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Travel warning ahead of Easter chaos

Australian airports are bracing for an influx of travellers, with passengers warned to plan ahead.

Qantas and Jetstar are expecting more than 670,000 passengers over the Easter long weekend alone, with 150,000 people flying on Easter Thursday, making it the busiest day.

This will also be the busiest day for Brisbane and Sydney Airport.

About 130,000 passengers are expected to pass through Sydney Airport while 56,000 will pass through Brisbane Airport’s domestic terminal.

Melbourne Airport, however, is not expected to see its busiest day until April 12, marking the end of Victorian school holidays and the start of NSW school holidays.

It forecasts 108,000 passengers, a big increase on a normal day of between 85,000 and 95,000 passengers.

Those jetting off from Melbourne are warned parking will be more challenging than usual with 500 spaces removed from the airport’s ‘Value Car Park’ for construction of Naarm Way Stage 2.

“This coming weekend is looking particularly busy, with the Value Car Park sold out online and limited spaces in our Terminal car parks, so we’d advise travellers to allow extra time to find a space,” Melbourne Airport’s chief of ground transport, property and retail Jai McDermott said.

“When complete in 2026, Naarm Way Stage 2 will deliver new dedicated drop off and pick up zones for passengers using Terminals 1, 2 and 3, while also reducing congestion in the increasingly busy forecourt.”

In total Melbourne Airport will see 1.7 million passengers (1.16 million domestic and 540,000 international) over Easter and the school holidays.

International traveller numbers are up 21 per cent compared to the same holiday period last year, while domestic traveller numbers are expected to increase by four per cent.

Passengers are advised to arrive one to two hours before a domestic flight and two to three hours before an international flight.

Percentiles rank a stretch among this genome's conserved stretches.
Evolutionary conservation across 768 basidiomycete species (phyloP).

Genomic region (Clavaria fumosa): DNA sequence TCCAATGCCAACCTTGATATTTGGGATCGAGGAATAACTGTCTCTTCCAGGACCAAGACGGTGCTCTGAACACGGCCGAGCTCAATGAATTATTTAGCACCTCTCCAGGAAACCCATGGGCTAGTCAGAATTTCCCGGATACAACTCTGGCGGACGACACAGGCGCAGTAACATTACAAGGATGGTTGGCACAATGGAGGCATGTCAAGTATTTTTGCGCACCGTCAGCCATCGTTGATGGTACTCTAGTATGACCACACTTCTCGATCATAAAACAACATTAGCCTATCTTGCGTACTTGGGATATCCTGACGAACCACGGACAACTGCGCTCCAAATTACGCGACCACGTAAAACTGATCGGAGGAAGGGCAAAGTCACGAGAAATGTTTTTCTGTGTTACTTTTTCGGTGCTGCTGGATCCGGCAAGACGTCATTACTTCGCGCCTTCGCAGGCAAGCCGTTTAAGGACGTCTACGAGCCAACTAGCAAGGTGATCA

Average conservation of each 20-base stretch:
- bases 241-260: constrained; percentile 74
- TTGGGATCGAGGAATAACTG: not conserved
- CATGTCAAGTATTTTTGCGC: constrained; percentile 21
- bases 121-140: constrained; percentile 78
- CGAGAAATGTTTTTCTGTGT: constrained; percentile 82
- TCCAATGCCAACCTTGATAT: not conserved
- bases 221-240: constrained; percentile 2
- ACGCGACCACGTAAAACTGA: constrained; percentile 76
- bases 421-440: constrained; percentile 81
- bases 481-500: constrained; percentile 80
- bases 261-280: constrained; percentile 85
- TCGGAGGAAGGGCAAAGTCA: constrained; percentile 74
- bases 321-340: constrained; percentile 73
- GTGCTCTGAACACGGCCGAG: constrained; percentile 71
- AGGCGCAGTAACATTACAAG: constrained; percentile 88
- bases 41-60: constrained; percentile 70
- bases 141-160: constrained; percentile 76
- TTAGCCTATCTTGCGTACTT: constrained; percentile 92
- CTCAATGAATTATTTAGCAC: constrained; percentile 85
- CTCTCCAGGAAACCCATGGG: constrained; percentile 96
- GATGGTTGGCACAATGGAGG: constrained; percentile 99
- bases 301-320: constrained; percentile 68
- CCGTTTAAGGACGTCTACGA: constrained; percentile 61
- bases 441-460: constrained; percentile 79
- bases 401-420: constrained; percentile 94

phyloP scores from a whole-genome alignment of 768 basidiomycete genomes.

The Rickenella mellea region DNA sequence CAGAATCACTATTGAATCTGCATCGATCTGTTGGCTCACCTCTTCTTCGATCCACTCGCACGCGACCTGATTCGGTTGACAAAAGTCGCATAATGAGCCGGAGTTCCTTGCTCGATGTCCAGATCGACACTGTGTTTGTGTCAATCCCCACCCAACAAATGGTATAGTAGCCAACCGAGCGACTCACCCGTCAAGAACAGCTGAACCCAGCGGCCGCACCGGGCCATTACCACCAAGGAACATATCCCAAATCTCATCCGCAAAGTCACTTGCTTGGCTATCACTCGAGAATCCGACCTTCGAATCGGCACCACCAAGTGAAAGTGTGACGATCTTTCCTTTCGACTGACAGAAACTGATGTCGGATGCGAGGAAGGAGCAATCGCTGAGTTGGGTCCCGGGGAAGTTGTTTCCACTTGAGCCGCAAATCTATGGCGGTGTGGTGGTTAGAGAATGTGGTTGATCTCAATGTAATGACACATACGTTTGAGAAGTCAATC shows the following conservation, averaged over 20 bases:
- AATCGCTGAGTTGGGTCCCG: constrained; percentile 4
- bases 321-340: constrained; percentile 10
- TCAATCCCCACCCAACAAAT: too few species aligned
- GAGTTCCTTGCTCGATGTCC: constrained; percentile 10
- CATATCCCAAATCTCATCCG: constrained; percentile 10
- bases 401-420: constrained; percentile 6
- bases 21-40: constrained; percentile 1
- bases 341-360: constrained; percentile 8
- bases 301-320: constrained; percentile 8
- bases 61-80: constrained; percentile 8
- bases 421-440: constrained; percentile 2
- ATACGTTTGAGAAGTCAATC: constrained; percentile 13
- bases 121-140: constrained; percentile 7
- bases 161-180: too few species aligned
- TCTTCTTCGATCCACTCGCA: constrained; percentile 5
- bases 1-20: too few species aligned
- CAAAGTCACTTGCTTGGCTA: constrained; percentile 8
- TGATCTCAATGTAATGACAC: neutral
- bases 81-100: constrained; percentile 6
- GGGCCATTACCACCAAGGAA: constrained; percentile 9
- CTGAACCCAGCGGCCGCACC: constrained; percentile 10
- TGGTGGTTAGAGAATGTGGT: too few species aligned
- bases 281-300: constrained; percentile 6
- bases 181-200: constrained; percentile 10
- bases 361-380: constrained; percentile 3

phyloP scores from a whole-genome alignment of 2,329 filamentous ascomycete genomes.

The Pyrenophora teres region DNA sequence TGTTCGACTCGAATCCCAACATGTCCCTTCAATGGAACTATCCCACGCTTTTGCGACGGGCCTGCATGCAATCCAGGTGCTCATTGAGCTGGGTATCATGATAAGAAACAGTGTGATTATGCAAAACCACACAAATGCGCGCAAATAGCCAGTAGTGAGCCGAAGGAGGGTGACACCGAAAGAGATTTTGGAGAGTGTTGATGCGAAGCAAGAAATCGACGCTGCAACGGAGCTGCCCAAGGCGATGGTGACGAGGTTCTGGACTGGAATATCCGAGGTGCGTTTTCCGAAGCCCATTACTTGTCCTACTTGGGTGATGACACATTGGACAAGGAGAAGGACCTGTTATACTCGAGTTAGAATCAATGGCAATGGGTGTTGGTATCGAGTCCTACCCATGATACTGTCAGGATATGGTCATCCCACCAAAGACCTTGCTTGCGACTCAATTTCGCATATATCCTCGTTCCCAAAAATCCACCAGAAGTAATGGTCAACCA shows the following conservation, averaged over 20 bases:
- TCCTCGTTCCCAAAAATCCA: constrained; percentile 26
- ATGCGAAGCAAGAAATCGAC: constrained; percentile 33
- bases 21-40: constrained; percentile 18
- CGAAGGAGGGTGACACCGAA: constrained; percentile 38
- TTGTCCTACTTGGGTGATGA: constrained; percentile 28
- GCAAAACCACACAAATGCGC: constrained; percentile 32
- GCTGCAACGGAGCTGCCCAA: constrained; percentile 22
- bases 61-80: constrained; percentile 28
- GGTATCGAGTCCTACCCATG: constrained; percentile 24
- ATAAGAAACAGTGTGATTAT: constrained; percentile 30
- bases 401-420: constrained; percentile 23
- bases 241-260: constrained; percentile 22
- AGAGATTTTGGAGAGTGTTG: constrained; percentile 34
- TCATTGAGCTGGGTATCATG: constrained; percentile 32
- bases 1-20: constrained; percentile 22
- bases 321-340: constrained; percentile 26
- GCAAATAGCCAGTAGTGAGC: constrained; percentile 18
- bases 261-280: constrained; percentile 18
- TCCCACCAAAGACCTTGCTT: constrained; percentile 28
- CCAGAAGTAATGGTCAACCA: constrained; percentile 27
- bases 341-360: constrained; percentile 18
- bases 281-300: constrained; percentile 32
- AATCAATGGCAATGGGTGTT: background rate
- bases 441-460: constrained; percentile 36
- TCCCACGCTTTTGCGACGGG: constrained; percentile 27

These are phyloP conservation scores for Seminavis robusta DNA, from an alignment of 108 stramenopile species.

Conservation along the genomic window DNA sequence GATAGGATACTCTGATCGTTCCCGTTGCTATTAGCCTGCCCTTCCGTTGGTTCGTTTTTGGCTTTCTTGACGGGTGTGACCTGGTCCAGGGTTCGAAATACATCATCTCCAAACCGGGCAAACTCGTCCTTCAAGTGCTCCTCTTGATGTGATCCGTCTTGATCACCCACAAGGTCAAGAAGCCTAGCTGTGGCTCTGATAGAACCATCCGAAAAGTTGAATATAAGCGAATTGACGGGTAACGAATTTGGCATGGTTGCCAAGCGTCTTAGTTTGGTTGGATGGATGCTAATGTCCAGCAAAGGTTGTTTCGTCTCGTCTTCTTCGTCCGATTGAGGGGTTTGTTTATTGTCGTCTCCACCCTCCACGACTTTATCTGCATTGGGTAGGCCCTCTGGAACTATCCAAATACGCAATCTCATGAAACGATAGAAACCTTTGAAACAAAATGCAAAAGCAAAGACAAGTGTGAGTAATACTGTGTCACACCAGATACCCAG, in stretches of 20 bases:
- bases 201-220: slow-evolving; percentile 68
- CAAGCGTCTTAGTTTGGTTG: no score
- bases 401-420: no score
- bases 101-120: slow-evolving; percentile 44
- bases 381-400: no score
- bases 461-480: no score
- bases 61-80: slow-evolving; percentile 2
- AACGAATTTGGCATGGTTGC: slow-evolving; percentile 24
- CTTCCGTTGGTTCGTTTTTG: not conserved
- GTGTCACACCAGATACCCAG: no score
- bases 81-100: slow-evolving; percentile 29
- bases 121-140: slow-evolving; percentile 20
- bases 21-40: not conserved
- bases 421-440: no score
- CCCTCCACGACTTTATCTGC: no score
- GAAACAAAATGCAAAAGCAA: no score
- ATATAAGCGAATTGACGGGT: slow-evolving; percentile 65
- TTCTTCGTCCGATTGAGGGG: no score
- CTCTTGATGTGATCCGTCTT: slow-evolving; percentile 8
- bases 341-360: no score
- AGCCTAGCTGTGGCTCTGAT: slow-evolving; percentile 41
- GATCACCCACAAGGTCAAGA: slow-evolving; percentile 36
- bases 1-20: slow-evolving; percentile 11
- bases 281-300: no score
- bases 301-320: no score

Mr McDermott said the airport would have more security, more cleaners and more customer service staff on hand to meet demand.

“We know peak travel periods can be a stressful time for some passengers, but we ask people to be patient and respectful as the team works to get you where you need to be as quickly and safely as possible,” he said.

Brisbane Airport is gearing up for 1.5 million people to pass through its domestic terminal and 500,000 travellers to pass through the international terminal.

Brisbane Airport spokesman Peter Doherty said as the weather starts to cool in NSW, Victoria and New Zealand they enter “the period of the year when Queensland shines”.

The number of travellers using the domestic terminal is up just 2 per cent on the same period last year, but international traveller numbers will be a huge 32 per cent higher.

The busiest time for the international terminal in Brisbane will be between April 12 and 14 as school holidays begin in New Zealand.

“Trans-Tasman travel has increased, with the number of flights originating from New Zealand rising from 75 this time last year to 87 per week this year,” Mr Doherty said, which is a 23 per cent increase.

However, the real star is Japan. There are 18 departures from Brisbane to the popular Asian nation, compared to just three this time last year.

“The number of passengers will be at 200 per cent of pre-Covid levels, by far the biggest recovery of any market,” Mr Doherty said. “Not only will it mean thousands of Japanese tourists holidaying in South East Queensland, but also lots of Queenslanders enjoying the cherry blossom season.”

He credited an expansion of Jetstar services at Brisbane Airport for the boom, with the budget airline now the second biggest international airline for the airport.

Brisbane Airport said it plans to bring back therapy dogs to calm passengers in the domestic terminal for the holidays, and expand the program to the international terminal for the first time.

Aussies flying domestically are advised to arrive the normal 90 minutes prior to their flight and three hours before an international departure.

Unlike Victoria and Queensland, NSW school holidays don’t kick off until two weeks after Easter.

A Sydney Airport spokeswoman told news.com.au this meant they were expecting “a longer, but less peaky busy period”.

“The terminals will still be bustling and we’re encouraging passengers to arrive at the airport two hours ahead of domestic travel if they’re checking in luggage, and three hours prior if heading overseas,” she said, adding travellers are urged to book their parking online ahead of time.

Sydney Airport expects 449,000 passengers to pass through between Thursday and Sunday, 266,000 of those domestic and 183,000 international.

With the school holidays for the three eastern states expanding over a four week period, Qantas and Jetstar are expecting almost four million passengers to fly on 36,000 flights nationally.

Up to 15 aircraft will be on standby across the Qantas Group to help if there are disruptions.

Qantas said it had rostered on additional staff at its busiest airports, and worked with contractors to ensure additional ground handlers are on standby and also airport security screeners.

Dedicated maintenance teams have been set up to increase maintenance activity on aircraft.